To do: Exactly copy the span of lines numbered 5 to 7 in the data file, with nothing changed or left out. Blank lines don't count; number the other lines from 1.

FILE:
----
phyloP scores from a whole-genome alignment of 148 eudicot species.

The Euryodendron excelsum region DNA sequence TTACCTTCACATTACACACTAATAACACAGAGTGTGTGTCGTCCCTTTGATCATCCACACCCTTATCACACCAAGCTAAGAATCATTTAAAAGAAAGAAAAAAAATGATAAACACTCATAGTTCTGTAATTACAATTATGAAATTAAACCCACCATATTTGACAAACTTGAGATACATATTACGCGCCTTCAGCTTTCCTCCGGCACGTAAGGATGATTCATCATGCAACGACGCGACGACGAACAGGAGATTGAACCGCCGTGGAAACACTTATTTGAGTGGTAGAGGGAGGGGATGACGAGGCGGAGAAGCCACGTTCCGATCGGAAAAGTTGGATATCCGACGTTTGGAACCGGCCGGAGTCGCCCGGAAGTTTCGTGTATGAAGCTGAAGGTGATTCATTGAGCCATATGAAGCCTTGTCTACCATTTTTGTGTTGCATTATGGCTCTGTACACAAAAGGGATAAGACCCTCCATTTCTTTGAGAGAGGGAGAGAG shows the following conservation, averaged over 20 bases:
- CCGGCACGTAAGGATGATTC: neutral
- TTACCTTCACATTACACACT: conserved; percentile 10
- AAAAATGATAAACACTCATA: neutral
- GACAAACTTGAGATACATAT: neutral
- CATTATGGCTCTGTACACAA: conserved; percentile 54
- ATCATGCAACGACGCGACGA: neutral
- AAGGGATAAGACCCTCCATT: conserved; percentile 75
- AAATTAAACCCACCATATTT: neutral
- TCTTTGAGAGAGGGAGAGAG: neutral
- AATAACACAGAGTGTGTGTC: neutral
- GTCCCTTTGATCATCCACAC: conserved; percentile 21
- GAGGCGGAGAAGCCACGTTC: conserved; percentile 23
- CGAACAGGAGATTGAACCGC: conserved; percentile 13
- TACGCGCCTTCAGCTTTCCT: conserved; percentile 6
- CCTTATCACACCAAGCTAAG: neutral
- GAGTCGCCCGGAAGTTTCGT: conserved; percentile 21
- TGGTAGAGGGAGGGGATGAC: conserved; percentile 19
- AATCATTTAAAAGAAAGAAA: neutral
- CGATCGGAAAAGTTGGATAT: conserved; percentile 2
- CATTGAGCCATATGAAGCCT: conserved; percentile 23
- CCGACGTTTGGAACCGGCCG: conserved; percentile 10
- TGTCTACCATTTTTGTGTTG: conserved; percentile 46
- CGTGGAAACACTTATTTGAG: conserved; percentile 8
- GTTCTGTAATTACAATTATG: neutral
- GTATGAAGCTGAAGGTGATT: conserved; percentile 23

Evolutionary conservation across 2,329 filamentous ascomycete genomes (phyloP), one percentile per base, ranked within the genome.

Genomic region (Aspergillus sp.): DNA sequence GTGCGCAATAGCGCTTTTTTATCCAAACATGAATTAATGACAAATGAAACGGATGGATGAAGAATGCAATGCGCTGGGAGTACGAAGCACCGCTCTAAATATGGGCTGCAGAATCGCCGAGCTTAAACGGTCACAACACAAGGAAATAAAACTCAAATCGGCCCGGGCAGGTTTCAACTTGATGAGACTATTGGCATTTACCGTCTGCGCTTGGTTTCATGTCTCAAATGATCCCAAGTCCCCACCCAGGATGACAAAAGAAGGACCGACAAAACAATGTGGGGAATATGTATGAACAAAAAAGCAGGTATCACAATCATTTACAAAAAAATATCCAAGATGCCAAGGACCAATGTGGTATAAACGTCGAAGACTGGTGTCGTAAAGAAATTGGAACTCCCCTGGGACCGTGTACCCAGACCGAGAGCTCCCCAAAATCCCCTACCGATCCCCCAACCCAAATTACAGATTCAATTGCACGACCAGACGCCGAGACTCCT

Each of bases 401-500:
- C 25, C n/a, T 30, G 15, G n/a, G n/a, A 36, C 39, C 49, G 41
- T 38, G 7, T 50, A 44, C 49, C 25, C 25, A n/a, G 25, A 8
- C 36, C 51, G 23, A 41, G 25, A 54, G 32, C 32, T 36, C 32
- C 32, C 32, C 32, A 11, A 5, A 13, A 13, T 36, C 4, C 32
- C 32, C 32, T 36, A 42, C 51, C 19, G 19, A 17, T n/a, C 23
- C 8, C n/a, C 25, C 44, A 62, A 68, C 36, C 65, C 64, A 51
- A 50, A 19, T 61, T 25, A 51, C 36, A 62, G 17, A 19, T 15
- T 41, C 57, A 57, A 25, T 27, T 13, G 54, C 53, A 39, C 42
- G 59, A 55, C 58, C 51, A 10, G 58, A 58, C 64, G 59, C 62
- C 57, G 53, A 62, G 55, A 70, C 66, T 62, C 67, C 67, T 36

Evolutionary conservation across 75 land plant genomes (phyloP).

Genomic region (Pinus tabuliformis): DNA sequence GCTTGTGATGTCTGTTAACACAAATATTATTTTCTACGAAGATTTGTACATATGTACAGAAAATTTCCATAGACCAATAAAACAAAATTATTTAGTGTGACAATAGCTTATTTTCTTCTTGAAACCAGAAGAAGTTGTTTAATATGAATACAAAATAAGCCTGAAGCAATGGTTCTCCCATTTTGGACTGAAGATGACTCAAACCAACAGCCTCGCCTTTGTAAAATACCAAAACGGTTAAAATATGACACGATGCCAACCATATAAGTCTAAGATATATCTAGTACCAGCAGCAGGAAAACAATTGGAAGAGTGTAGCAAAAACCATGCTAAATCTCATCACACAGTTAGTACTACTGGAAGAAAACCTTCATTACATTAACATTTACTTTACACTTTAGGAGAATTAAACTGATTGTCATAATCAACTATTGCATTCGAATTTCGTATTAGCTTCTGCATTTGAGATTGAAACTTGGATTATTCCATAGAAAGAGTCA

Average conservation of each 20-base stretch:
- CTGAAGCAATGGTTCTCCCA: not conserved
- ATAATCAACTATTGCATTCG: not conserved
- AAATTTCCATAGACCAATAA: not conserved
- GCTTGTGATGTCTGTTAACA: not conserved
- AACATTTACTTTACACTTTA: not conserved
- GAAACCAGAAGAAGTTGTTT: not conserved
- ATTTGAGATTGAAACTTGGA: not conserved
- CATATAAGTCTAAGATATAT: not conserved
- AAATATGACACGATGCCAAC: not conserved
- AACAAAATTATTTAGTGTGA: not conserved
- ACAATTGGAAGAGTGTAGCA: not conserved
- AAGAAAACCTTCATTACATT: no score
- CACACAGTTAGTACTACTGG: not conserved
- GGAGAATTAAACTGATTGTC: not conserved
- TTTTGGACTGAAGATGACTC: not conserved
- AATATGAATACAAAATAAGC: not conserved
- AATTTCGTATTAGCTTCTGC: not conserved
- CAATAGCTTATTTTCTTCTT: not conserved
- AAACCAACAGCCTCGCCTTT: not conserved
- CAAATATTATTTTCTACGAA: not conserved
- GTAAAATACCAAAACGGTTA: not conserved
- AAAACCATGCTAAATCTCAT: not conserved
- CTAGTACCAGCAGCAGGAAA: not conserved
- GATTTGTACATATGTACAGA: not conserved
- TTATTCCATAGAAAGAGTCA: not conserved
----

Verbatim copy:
- AAAAATGATAAACACTCATA: neutral
- GACAAACTTGAGATACATAT: neutral
- CATTATGGCTCTGTACACAA: conserved; percentile 54